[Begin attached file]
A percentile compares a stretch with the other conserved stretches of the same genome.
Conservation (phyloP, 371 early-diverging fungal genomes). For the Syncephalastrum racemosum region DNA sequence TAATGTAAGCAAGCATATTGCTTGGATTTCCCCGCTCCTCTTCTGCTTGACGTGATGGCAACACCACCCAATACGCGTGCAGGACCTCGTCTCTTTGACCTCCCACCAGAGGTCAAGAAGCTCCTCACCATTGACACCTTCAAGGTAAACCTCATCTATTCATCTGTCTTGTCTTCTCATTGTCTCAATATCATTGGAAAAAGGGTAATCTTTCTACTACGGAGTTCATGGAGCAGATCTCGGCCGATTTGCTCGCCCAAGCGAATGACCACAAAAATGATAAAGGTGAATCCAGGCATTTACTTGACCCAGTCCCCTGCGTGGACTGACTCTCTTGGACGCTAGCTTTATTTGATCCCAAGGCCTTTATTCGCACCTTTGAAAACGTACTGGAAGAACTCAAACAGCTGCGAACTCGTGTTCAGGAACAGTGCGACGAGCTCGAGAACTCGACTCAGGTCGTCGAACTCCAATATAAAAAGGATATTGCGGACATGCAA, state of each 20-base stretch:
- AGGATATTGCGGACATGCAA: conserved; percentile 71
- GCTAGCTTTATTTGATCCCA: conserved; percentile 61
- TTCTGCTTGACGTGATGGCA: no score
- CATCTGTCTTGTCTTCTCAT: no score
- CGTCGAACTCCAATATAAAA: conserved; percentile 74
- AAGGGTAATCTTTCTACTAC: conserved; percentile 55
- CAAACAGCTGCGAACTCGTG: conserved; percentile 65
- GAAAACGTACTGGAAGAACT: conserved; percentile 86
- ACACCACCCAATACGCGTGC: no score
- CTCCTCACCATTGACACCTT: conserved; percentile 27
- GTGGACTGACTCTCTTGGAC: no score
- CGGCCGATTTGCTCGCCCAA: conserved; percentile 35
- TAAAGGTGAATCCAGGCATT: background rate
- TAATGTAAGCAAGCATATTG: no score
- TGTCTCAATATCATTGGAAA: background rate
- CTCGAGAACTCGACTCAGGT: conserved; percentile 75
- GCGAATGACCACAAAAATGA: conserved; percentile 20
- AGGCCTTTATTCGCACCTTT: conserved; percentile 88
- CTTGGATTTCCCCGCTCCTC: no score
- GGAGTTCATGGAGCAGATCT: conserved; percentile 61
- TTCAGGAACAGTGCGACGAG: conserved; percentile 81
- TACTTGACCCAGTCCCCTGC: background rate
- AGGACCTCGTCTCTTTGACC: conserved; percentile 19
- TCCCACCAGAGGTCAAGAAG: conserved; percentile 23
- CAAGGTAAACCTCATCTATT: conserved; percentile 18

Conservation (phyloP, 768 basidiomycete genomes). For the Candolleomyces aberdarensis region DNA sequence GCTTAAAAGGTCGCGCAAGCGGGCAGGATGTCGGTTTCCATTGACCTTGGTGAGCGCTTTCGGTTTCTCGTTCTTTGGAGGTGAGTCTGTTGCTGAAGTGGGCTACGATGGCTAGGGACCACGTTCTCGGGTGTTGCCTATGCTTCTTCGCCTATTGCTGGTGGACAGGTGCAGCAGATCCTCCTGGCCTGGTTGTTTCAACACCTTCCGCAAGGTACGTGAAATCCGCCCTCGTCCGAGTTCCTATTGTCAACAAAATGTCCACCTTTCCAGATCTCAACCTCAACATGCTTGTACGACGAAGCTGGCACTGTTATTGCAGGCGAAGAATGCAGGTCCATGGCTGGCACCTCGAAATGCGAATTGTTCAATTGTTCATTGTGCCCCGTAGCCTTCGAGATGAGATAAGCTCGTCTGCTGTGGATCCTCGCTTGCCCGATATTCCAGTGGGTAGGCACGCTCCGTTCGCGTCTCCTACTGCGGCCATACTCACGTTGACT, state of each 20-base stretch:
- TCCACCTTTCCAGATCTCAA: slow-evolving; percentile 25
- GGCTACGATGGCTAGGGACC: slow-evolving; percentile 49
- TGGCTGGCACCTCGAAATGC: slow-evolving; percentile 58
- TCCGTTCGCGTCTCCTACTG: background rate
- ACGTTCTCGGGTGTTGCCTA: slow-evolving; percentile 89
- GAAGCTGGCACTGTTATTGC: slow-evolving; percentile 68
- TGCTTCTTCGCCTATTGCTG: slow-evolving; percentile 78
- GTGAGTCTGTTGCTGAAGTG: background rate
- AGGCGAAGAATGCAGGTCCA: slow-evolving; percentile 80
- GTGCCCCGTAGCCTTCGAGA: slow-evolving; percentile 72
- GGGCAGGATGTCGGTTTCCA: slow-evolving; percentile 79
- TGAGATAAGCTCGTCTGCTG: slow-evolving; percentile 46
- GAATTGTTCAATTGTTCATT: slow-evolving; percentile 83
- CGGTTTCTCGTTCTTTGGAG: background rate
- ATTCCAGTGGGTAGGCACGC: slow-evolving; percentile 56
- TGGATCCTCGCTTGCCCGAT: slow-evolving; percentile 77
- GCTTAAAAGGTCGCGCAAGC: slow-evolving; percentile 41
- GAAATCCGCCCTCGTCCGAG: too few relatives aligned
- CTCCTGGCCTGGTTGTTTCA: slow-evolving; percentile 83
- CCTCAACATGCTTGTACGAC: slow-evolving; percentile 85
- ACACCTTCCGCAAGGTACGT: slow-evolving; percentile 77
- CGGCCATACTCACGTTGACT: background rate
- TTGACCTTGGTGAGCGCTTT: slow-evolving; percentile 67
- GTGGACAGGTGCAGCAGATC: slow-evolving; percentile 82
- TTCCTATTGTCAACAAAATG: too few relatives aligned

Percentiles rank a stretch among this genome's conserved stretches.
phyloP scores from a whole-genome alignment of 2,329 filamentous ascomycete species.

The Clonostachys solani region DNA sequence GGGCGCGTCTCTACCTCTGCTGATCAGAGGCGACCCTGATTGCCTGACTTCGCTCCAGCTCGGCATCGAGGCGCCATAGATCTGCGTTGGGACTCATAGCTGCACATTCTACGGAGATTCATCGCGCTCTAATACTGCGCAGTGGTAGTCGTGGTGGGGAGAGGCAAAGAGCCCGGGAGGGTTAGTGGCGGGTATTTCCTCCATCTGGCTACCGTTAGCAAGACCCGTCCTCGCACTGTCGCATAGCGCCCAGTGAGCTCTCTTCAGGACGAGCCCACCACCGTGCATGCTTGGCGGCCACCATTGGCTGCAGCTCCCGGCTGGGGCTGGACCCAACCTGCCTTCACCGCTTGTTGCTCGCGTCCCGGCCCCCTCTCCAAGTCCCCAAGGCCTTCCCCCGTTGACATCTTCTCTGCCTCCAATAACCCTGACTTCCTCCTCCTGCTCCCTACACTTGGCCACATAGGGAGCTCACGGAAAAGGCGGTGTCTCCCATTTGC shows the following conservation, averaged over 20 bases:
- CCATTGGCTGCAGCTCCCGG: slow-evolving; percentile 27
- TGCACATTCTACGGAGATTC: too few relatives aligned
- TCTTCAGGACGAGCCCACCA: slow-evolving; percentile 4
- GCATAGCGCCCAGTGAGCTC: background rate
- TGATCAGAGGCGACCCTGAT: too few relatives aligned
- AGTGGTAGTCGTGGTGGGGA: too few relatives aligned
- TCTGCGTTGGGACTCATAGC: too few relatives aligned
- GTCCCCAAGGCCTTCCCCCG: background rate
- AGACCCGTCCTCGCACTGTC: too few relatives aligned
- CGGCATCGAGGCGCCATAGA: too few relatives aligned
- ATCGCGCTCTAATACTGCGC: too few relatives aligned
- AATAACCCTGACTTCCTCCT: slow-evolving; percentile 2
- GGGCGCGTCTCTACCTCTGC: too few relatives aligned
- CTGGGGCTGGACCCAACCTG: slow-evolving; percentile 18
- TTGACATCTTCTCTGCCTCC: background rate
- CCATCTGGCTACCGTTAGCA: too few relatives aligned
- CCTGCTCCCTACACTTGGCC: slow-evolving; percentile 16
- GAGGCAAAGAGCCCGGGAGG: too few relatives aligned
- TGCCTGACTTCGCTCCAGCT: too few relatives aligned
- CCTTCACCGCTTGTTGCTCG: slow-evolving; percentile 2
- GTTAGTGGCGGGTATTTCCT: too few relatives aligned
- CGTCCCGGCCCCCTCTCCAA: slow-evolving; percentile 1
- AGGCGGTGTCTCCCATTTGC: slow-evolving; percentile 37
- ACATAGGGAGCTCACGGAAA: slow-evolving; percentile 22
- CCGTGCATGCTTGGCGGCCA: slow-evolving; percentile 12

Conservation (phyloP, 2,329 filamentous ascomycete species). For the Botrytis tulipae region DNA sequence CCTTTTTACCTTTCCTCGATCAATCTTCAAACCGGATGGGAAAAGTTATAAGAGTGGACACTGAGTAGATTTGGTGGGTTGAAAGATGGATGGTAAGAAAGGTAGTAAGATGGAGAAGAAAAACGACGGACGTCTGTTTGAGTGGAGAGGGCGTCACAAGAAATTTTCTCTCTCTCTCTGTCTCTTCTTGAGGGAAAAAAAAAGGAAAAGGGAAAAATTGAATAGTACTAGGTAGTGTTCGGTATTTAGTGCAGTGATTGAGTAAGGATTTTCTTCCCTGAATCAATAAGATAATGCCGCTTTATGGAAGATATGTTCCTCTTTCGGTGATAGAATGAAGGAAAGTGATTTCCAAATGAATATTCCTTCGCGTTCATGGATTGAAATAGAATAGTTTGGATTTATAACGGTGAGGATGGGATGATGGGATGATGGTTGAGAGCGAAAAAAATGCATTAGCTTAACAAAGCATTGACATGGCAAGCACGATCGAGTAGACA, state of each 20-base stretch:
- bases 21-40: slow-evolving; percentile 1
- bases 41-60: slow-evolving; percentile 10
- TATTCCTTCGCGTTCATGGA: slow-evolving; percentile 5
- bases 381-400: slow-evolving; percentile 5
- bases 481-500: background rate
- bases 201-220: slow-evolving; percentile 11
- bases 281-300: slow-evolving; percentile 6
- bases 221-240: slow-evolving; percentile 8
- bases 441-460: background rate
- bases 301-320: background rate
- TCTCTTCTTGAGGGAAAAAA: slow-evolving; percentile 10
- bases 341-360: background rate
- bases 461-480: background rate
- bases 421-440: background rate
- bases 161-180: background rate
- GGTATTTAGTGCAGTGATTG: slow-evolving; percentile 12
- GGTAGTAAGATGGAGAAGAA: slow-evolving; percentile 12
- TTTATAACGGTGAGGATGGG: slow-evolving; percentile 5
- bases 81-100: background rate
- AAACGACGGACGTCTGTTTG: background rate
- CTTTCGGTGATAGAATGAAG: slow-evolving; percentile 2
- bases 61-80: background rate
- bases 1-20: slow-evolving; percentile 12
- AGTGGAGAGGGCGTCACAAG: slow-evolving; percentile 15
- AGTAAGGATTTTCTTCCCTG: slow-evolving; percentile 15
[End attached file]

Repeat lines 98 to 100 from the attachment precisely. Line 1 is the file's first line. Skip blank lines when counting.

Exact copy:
- GGTATTTAGTGCAGTGATTG: slow-evolving; percentile 12
- GGTAGTAAGATGGAGAAGAA: slow-evolving; percentile 12
- TTTATAACGGTGAGGATGGG: slow-evolving; percentile 5